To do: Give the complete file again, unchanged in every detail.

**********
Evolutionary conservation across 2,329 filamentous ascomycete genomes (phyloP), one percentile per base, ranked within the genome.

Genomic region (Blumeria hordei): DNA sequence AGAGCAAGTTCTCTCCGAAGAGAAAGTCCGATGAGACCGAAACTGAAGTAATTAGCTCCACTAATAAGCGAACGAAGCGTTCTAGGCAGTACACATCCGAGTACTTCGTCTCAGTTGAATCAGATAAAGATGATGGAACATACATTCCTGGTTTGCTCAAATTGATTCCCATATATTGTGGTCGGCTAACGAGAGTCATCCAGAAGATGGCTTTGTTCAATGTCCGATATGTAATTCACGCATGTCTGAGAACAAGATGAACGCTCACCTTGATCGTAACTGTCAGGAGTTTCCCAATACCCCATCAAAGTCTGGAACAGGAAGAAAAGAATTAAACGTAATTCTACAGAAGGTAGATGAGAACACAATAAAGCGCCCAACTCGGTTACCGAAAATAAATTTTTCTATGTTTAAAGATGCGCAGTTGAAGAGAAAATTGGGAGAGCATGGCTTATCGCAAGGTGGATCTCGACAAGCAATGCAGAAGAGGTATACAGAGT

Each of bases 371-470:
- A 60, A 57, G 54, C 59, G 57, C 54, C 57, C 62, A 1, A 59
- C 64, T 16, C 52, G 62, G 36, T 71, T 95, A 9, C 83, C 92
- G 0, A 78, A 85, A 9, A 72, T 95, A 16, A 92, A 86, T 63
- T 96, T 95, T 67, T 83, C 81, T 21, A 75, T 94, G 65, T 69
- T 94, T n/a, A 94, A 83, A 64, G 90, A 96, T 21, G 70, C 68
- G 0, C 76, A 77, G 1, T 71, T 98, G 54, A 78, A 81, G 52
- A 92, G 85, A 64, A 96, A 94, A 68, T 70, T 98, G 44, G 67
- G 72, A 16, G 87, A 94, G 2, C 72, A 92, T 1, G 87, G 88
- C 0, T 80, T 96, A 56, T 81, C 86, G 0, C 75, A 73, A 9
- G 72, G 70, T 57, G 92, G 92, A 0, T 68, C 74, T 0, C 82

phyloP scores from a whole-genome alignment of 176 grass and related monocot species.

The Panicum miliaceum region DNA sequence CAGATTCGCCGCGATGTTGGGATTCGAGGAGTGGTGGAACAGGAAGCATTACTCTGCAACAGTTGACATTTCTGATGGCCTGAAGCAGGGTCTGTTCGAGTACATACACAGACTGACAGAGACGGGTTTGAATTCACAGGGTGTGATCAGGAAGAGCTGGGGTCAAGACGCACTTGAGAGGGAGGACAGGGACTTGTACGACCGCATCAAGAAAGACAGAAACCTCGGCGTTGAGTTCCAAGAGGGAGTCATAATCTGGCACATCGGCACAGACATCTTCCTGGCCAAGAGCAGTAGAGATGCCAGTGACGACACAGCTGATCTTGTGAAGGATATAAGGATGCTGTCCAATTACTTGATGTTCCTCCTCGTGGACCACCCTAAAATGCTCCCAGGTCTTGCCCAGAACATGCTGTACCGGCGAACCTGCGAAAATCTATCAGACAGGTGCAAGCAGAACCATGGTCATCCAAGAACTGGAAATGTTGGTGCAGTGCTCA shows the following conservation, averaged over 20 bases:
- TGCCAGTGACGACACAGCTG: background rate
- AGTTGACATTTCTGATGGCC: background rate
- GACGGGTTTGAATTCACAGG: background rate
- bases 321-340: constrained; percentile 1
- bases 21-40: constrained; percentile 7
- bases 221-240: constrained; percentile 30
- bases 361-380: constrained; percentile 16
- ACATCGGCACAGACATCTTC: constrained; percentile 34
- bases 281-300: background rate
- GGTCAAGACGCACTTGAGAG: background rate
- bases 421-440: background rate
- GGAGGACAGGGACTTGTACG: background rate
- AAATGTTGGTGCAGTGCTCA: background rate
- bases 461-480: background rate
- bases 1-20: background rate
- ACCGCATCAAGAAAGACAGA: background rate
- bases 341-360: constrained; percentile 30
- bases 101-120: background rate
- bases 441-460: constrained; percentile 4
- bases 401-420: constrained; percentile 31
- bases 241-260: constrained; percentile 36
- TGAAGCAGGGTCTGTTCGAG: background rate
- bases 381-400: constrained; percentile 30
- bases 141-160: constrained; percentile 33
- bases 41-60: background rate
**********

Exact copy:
Evolutionary conservation across 2,329 filamentous ascomycete genomes (phyloP), one percentile per base, ranked within the genome.

Genomic region (Blumeria hordei): DNA sequence AGAGCAAGTTCTCTCCGAAGAGAAAGTCCGATGAGACCGAAACTGAAGTAATTAGCTCCACTAATAAGCGAACGAAGCGTTCTAGGCAGTACACATCCGAGTACTTCGTCTCAGTTGAATCAGATAAAGATGATGGAACATACATTCCTGGTTTGCTCAAATTGATTCCCATATATTGTGGTCGGCTAACGAGAGTCATCCAGAAGATGGCTTTGTTCAATGTCCGATATGTAATTCACGCATGTCTGAGAACAAGATGAACGCTCACCTTGATCGTAACTGTCAGGAGTTTCCCAATACCCCATCAAAGTCTGGAACAGGAAGAAAAGAATTAAACGTAATTCTACAGAAGGTAGATGAGAACACAATAAAGCGCCCAACTCGGTTACCGAAAATAAATTTTTCTATGTTTAAAGATGCGCAGTTGAAGAGAAAATTGGGAGAGCATGGCTTATCGCAAGGTGGATCTCGACAAGCAATGCAGAAGAGGTATACAGAGT

Each of bases 371-470:
- A 60, A 57, G 54, C 59, G 57, C 54, C 57, C 62, A 1, A 59
- C 64, T 16, C 52, G 62, G 36, T 71, T 95, A 9, C 83, C 92
- G 0, A 78, A 85, A 9, A 72, T 95, A 16, A 92, A 86, T 63
- T 96, T 95, T 67, T 83, C 81, T 21, A 75, T 94, G 65, T 69
- T 94, T n/a, A 94, A 83, A 64, G 90, A 96, T 21, G 70, C 68
- G 0, C 76, A 77, G 1, T 71, T 98, G 54, A 78, A 81, G 52
- A 92, G 85, A 64, A 96, A 94, A 68, T 70, T 98, G 44, G 67
- G 72, A 16, G 87, A 94, G 2, C 72, A 92, T 1, G 87, G 88
- C 0, T 80, T 96, A 56, T 81, C 86, G 0, C 75, A 73, A 9
- G 72, G 70, T 57, G 92, G 92, A 0, T 68, C 74, T 0, C 82

phyloP scores from a whole-genome alignment of 176 grass and related monocot species.

The Panicum miliaceum region DNA sequence CAGATTCGCCGCGATGTTGGGATTCGAGGAGTGGTGGAACAGGAAGCATTACTCTGCAACAGTTGACATTTCTGATGGCCTGAAGCAGGGTCTGTTCGAGTACATACACAGACTGACAGAGACGGGTTTGAATTCACAGGGTGTGATCAGGAAGAGCTGGGGTCAAGACGCACTTGAGAGGGAGGACAGGGACTTGTACGACCGCATCAAGAAAGACAGAAACCTCGGCGTTGAGTTCCAAGAGGGAGTCATAATCTGGCACATCGGCACAGACATCTTCCTGGCCAAGAGCAGTAGAGATGCCAGTGACGACACAGCTGATCTTGTGAAGGATATAAGGATGCTGTCCAATTACTTGATGTTCCTCCTCGTGGACCACCCTAAAATGCTCCCAGGTCTTGCCCAGAACATGCTGTACCGGCGAACCTGCGAAAATCTATCAGACAGGTGCAAGCAGAACCATGGTCATCCAAGAACTGGAAATGTTGGTGCAGTGCTCA shows the following conservation, averaged over 20 bases:
- TGCCAGTGACGACACAGCTG: background rate
- AGTTGACATTTCTGATGGCC: background rate
- GACGGGTTTGAATTCACAGG: background rate
- bases 321-340: constrained; percentile 1
- bases 21-40: constrained; percentile 7
- bases 221-240: constrained; percentile 30
- bases 361-380: constrained; percentile 16
- ACATCGGCACAGACATCTTC: constrained; percentile 34
- bases 281-300: background rate
- GGTCAAGACGCACTTGAGAG: background rate
- bases 421-440: background rate
- GGAGGACAGGGACTTGTACG: background rate
- AAATGTTGGTGCAGTGCTCA: background rate
- bases 461-480: background rate
- bases 1-20: background rate
- ACCGCATCAAGAAAGACAGA: background rate
- bases 341-360: constrained; percentile 30
- bases 101-120: background rate
- bases 441-460: constrained; percentile 4
- bases 401-420: constrained; percentile 31
- bases 241-260: constrained; percentile 36
- TGAAGCAGGGTCTGTTCGAG: background rate
- bases 381-400: constrained; percentile 30
- bases 141-160: constrained; percentile 33
- bases 41-60: background rate